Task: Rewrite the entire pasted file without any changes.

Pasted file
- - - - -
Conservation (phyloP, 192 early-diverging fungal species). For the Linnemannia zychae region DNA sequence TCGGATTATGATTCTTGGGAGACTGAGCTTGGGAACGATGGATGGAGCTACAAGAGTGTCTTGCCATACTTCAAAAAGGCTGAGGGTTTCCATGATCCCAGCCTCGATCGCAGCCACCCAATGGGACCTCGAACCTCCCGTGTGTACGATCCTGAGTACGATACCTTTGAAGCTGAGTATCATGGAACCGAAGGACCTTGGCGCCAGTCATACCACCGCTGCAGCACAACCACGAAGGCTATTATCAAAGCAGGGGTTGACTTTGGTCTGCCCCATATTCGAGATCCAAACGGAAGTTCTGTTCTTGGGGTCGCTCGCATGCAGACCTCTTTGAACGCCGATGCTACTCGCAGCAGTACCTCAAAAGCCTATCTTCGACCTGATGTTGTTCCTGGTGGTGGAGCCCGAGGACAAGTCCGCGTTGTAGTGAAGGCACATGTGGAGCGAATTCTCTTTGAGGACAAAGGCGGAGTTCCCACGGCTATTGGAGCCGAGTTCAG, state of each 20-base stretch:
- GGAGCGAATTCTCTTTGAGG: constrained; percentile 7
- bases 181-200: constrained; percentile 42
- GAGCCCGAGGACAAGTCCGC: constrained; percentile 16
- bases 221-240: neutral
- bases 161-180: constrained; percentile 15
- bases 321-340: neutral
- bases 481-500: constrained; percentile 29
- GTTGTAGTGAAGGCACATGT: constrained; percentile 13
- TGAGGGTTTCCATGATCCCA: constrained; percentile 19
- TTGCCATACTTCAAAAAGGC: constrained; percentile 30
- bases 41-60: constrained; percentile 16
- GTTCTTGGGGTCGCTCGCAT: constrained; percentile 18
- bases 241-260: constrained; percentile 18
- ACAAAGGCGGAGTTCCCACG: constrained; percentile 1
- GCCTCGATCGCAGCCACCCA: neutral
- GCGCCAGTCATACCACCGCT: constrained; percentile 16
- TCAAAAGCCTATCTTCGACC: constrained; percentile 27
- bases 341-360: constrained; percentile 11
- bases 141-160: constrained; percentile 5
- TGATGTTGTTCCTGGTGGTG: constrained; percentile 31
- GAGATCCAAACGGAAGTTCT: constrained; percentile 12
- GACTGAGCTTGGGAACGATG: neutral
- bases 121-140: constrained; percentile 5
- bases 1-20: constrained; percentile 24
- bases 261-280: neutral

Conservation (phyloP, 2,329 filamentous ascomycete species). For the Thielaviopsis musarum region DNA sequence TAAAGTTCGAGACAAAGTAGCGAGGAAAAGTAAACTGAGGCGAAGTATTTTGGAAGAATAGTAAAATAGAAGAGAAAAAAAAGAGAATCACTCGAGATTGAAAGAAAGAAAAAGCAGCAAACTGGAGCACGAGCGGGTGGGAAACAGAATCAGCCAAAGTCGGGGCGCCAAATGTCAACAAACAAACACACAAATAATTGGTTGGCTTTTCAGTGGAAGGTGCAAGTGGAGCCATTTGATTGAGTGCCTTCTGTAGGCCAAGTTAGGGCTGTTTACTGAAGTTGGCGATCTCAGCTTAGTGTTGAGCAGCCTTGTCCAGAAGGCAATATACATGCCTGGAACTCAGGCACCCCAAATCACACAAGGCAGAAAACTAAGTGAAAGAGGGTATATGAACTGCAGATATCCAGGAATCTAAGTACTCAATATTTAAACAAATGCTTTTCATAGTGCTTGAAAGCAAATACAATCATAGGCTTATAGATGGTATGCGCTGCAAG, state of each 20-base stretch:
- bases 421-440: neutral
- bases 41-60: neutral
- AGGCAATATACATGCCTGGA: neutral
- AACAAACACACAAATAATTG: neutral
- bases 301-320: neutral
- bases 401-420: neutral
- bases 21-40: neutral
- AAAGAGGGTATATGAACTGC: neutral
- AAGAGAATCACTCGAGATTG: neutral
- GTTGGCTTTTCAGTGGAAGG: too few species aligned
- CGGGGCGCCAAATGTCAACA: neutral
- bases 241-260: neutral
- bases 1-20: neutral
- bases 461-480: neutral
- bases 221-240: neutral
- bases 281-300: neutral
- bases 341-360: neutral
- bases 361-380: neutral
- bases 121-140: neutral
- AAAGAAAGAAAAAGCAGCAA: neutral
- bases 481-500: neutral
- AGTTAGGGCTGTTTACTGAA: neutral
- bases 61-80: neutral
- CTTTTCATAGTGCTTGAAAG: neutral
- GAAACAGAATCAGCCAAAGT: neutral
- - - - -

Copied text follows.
Conservation (phyloP, 192 early-diverging fungal species). For the Linnemannia zychae region DNA sequence TCGGATTATGATTCTTGGGAGACTGAGCTTGGGAACGATGGATGGAGCTACAAGAGTGTCTTGCCATACTTCAAAAAGGCTGAGGGTTTCCATGATCCCAGCCTCGATCGCAGCCACCCAATGGGACCTCGAACCTCCCGTGTGTACGATCCTGAGTACGATACCTTTGAAGCTGAGTATCATGGAACCGAAGGACCTTGGCGCCAGTCATACCACCGCTGCAGCACAACCACGAAGGCTATTATCAAAGCAGGGGTTGACTTTGGTCTGCCCCATATTCGAGATCCAAACGGAAGTTCTGTTCTTGGGGTCGCTCGCATGCAGACCTCTTTGAACGCCGATGCTACTCGCAGCAGTACCTCAAAAGCCTATCTTCGACCTGATGTTGTTCCTGGTGGTGGAGCCCGAGGACAAGTCCGCGTTGTAGTGAAGGCACATGTGGAGCGAATTCTCTTTGAGGACAAAGGCGGAGTTCCCACGGCTATTGGAGCCGAGTTCAG, state of each 20-base stretch:
- GGAGCGAATTCTCTTTGAGG: constrained; percentile 7
- bases 181-200: constrained; percentile 42
- GAGCCCGAGGACAAGTCCGC: constrained; percentile 16
- bases 221-240: neutral
- bases 161-180: constrained; percentile 15
- bases 321-340: neutral
- bases 481-500: constrained; percentile 29
- GTTGTAGTGAAGGCACATGT: constrained; percentile 13
- TGAGGGTTTCCATGATCCCA: constrained; percentile 19
- TTGCCATACTTCAAAAAGGC: constrained; percentile 30
- bases 41-60: constrained; percentile 16
- GTTCTTGGGGTCGCTCGCAT: constrained; percentile 18
- bases 241-260: constrained; percentile 18
- ACAAAGGCGGAGTTCCCACG: constrained; percentile 1
- GCCTCGATCGCAGCCACCCA: neutral
- GCGCCAGTCATACCACCGCT: constrained; percentile 16
- TCAAAAGCCTATCTTCGACC: constrained; percentile 27
- bases 341-360: constrained; percentile 11
- bases 141-160: constrained; percentile 5
- TGATGTTGTTCCTGGTGGTG: constrained; percentile 31
- GAGATCCAAACGGAAGTTCT: constrained; percentile 12
- GACTGAGCTTGGGAACGATG: neutral
- bases 121-140: constrained; percentile 5
- bases 1-20: constrained; percentile 24
- bases 261-280: neutral

Conservation (phyloP, 2,329 filamentous ascomycete species). For the Thielaviopsis musarum region DNA sequence TAAAGTTCGAGACAAAGTAGCGAGGAAAAGTAAACTGAGGCGAAGTATTTTGGAAGAATAGTAAAATAGAAGAGAAAAAAAAGAGAATCACTCGAGATTGAAAGAAAGAAAAAGCAGCAAACTGGAGCACGAGCGGGTGGGAAACAGAATCAGCCAAAGTCGGGGCGCCAAATGTCAACAAACAAACACACAAATAATTGGTTGGCTTTTCAGTGGAAGGTGCAAGTGGAGCCATTTGATTGAGTGCCTTCTGTAGGCCAAGTTAGGGCTGTTTACTGAAGTTGGCGATCTCAGCTTAGTGTTGAGCAGCCTTGTCCAGAAGGCAATATACATGCCTGGAACTCAGGCACCCCAAATCACACAAGGCAGAAAACTAAGTGAAAGAGGGTATATGAACTGCAGATATCCAGGAATCTAAGTACTCAATATTTAAACAAATGCTTTTCATAGTGCTTGAAAGCAAATACAATCATAGGCTTATAGATGGTATGCGCTGCAAG, state of each 20-base stretch:
- bases 421-440: neutral
- bases 41-60: neutral
- AGGCAATATACATGCCTGGA: neutral
- AACAAACACACAAATAATTG: neutral
- bases 301-320: neutral
- bases 401-420: neutral
- bases 21-40: neutral
- AAAGAGGGTATATGAACTGC: neutral
- AAGAGAATCACTCGAGATTG: neutral
- GTTGGCTTTTCAGTGGAAGG: too few species aligned
- CGGGGCGCCAAATGTCAACA: neutral
- bases 241-260: neutral
- bases 1-20: neutral
- bases 461-480: neutral
- bases 221-240: neutral
- bases 281-300: neutral
- bases 341-360: neutral
- bases 361-380: neutral
- bases 121-140: neutral
- AAAGAAAGAAAAAGCAGCAA: neutral
- bases 481-500: neutral
- AGTTAGGGCTGTTTACTGAA: neutral
- bases 61-80: neutral
- CTTTTCATAGTGCTTGAAAG: neutral
- GAAACAGAATCAGCCAAAGT: neutral